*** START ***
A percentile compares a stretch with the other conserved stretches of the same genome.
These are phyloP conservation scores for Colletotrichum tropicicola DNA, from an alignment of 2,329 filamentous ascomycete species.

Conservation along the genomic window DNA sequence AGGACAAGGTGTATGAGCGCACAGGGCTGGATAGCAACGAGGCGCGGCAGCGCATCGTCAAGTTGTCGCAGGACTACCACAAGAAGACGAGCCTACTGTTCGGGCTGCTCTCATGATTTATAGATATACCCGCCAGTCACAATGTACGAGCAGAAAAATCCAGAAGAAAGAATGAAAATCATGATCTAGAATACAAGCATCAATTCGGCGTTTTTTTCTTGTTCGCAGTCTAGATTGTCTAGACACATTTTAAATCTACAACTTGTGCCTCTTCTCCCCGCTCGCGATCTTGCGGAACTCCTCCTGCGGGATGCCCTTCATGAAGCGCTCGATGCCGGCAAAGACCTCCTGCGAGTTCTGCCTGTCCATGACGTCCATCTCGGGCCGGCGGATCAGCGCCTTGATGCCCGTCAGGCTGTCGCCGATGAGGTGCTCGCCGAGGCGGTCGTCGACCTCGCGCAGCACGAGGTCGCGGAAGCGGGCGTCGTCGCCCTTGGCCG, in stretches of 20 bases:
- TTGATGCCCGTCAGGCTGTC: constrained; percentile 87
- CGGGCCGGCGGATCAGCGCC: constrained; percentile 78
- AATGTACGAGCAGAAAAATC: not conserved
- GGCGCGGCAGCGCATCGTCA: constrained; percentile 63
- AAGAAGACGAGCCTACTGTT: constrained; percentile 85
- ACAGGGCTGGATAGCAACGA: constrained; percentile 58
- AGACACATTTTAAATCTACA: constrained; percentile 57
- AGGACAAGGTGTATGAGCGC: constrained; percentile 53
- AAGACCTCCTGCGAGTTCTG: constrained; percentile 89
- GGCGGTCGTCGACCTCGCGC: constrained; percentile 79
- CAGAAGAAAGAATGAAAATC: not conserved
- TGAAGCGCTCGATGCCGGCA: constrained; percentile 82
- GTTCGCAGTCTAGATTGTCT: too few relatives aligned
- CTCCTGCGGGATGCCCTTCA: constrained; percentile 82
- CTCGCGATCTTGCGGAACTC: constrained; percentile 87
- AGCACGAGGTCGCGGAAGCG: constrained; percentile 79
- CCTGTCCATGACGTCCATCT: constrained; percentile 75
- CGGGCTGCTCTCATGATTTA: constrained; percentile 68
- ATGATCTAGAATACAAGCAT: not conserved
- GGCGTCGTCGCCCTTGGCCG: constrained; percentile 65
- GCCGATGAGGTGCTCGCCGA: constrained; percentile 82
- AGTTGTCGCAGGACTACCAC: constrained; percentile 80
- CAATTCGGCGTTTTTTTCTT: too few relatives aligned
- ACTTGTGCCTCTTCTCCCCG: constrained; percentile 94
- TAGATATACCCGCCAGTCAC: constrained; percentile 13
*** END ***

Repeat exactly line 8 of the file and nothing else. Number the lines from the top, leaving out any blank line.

- AAGAAGACGAGCCTACTGTT: constrained; percentile 85